Indonesia is one of China’s BRI partners. KCIC, a joint venture between an Indonesian consortium of four state-owned companies and China Railway International Co. Ltd, said the high-speed train construction was 85 percent complete in July. The 142-kilometer railroad will be the first in Southeast Asia capable of handling trains travelling at a speed of up to 350 kilometres per hour. 

This vehicle will cut travel time between the country’s capital, Jakarta, and West Java’s provincial capital, Bandung, from more than three hours to just 40 minutes. This project is said to be worth USD $7.8 billion

However, Indonesia depends on coal to generate electricity from coal-fired power plants. Indonesia’s state-owned electricity company PLN consumed 68.4 million tonnes of coal in 2021, according to statistics by PLN. The number increased compared to 2020 consumption rates, which reach 66.6 million tonnes of coal. 

The PLN statistics also indicated that Indonesia has 6,143 power plants across the country, 85 percent of which are diesel-powered and 254 of which are coal-powered. Meanwhile, there are only 18 units and 15 units of Indonesian geothermal-fired and solar-fired power plants, as per the PLN statistics.

According to Andri Prasetiyo, a researcher at Trend Asia, an NGO that accelerate energy transformation and sustainable development in Asia, said that KCIC may need more electricity in order to operate their train, station or office. It is estimated that the company's electricity demand stands at around 75 to 100 megawatts, he added.

"KCIC is still considering whether they want to build their own coal-fired power plants or buy electricity from PLN," Prasetiyo told FairPlanet. He said that the company is deliberating on whether or not it wants to build new plants as they would have to allocate more budget for societal costs and risks associated with coal consumption. 

The PLN has announced that the state-owned company is on the right track to complete the target of providing four 150KV high-voltage traction supplies and will be finished by June 2023, totalling 260 mega volt ampere, according to a PLN release.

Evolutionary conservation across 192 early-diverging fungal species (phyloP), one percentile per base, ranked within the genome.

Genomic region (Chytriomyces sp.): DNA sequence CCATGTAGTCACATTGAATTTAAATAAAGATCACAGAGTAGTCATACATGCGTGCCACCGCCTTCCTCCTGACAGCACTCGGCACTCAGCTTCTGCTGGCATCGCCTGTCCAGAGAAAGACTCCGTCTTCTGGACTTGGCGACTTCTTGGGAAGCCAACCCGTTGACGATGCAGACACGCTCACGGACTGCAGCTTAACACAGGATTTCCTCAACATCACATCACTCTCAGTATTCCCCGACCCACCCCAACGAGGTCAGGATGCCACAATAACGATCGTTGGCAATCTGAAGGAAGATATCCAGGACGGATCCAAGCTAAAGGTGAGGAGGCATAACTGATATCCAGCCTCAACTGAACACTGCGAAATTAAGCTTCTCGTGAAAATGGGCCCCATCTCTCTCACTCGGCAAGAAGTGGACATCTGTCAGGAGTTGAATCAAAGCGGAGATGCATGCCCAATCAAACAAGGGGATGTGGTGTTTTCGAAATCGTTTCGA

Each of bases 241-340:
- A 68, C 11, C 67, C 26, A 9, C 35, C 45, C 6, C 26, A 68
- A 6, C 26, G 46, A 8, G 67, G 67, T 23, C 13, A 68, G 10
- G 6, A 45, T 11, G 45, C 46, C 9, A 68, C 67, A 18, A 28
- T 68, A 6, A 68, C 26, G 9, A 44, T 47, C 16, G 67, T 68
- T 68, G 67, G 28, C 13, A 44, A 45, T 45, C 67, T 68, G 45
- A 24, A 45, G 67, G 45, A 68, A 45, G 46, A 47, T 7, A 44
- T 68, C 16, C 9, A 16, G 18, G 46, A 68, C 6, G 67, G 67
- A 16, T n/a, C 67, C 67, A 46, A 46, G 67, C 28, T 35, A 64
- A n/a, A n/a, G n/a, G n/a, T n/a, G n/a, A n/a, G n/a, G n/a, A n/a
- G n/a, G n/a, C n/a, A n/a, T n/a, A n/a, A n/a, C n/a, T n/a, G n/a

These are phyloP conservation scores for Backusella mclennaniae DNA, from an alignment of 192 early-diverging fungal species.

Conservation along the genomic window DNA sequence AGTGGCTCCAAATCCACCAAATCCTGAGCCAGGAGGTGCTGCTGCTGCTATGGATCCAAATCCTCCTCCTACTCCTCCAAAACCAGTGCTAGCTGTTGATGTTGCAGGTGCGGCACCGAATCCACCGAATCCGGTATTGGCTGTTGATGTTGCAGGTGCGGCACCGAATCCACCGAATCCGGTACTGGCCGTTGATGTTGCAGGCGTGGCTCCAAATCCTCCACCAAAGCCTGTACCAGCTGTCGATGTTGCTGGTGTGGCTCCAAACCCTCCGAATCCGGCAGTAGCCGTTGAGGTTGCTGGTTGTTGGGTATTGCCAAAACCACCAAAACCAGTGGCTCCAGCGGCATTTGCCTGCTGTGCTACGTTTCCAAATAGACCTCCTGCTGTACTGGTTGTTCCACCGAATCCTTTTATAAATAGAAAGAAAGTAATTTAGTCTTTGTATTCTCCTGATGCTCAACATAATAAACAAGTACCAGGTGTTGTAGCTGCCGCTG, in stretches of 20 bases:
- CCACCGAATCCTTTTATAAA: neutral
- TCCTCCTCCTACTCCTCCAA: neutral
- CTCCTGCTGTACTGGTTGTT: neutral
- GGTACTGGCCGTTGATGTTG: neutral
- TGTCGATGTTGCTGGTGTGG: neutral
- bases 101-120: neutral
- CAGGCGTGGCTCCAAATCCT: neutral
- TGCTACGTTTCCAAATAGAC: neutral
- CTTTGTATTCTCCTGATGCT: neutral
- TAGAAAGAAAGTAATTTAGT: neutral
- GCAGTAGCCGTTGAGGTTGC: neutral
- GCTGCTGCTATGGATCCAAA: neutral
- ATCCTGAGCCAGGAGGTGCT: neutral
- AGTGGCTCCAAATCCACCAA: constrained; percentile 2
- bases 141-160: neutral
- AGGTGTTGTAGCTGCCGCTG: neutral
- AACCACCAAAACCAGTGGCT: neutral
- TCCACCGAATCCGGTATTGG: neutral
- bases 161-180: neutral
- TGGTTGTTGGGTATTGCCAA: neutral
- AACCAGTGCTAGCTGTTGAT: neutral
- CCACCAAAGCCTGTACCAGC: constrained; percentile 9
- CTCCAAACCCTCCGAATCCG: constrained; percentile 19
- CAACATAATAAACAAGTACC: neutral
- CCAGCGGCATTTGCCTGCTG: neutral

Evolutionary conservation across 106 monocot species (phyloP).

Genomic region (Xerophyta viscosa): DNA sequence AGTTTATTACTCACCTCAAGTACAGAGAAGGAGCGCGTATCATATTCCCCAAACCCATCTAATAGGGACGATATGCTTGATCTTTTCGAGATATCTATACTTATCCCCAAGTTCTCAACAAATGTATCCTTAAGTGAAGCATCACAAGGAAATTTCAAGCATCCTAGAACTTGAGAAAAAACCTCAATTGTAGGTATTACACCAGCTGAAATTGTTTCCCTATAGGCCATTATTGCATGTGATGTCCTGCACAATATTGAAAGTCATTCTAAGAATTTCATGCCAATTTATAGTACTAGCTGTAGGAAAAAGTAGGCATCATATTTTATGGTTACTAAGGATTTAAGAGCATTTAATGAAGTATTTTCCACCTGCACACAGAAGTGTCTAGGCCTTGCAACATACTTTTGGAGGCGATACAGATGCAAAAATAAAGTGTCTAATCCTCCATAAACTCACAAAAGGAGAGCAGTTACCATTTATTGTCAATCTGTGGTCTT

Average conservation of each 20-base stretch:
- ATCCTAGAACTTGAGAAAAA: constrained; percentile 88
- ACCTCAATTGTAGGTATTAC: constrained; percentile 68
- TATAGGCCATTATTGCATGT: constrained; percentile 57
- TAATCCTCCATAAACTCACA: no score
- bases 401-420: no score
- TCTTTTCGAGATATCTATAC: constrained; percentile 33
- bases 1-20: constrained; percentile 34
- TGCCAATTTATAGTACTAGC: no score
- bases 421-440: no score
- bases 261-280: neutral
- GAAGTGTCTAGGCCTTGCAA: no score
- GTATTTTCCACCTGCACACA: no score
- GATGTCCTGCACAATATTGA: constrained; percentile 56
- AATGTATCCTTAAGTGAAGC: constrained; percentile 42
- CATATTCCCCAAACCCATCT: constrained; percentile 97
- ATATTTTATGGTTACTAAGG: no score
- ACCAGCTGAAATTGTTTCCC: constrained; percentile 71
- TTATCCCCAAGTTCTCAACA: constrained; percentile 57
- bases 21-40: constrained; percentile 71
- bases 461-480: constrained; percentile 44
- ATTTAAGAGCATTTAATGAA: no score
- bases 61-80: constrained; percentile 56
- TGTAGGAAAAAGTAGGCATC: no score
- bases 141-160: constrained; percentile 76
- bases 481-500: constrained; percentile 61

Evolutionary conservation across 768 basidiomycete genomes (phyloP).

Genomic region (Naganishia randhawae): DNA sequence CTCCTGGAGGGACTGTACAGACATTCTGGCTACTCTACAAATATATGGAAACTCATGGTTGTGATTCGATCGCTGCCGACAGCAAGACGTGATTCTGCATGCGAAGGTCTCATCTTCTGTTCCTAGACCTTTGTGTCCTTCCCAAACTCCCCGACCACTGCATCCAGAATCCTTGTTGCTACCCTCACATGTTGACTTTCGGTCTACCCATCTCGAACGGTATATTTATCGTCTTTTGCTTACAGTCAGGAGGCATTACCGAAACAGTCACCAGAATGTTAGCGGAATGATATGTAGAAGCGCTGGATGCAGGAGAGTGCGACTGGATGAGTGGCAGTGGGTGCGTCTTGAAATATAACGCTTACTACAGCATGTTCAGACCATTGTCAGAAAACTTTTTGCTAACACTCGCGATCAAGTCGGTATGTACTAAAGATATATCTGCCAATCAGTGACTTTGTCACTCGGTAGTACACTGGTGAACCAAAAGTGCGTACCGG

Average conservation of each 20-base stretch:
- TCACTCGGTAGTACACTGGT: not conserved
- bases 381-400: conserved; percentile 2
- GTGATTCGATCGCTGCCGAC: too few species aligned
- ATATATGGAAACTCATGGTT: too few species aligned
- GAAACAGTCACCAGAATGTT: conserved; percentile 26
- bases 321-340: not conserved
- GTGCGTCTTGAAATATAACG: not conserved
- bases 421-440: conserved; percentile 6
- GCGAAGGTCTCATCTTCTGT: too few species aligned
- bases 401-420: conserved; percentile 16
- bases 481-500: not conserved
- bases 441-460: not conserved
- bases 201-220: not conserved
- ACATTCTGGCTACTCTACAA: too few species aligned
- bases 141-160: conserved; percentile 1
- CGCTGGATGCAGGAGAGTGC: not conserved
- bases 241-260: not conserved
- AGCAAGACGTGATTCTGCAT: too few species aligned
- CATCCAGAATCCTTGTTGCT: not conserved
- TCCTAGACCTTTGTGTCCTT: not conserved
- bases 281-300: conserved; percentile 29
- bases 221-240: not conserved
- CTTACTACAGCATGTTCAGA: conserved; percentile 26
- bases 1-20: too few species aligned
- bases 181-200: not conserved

However, KCIC may absorb the state’s electricity oversupply by buying it from PLN, Prasetiyo said. Otherwise, the carbon emission may worsen air pollution in megacities if KCIC would build a new power plant, he noted. 

© Ivan Samudra 

More renewable energy sources needed

Indonesia's economic minister Airlangga Hartarto told Reuters in October this year that the government has set a new target of reducing emissions by 31.89 percent on its own or 43.2 percent with international assistance by 2030. Previously, the Indonesian government set a target of 29 percent or 41 percent with international support.

Nevertheless, Prasetiyo is sceptical that Indonesia will meet its own Nationally Determined Contribution (NDC), since the government has made no progress in reducing carbon emissions in the energy sector.

The government still aims to build more coal-fired power plants rather than invest state funds in renewable energy, Prasetiyo said.

The research by Trend Asia demonstrates that the country's average annual renewable energy addition is 0.8 percent, while the government set a target of using 25 percent of renewable energy in its mix by 2025. The country should reach 12 percent of renewable energy addition in the next three years to meet the goal, Prasetiyo added.

"Extraordinary policy is needed to cut the carbon emissions in generating electricity," Prasetiyo told FairPlanet. 

Prasetiyo also advised the government to halt the construction of new coal-fired power plants, noting that the government policy introducing gas as a bridging fuel to energy transition may impede the renewable energy target. Rather, Prasetiyo maintains, the Indonesian government should build power plants from renewable sources such as geothermal, solar or wind.

He added that renewable energy is less expensive and less volatile in the face of external factors such as economic upheavals. He noted that storage is unquestionably required to store renewable energy and electricity.

The International Renewable Energy Agency (IRENA) reported nearly two-thirds (62 percent) of the wind, solar and other renewables that came online in 2020 were cheaper than the cheapest new fossil fuel.

"The distribution chain can be slimmer if renewable energy power plants are built in the location," Prasetiyo added. But the government, he said, sighing heavily, still does not see this as an option.

Yet in his remarks at COP27 in Egypt, Indonesia's Vice President Ma'ruf Amin emphasised that the government had also launched the Country Platform for Energy Transition Mechanism, and that its actions must be backed up by clear international support.

"In a crisis situation like this, there Is no other choice but to cooperate. We must put forward the collaboration paradigm," Amin noted.

Image by Indira Tjokorda.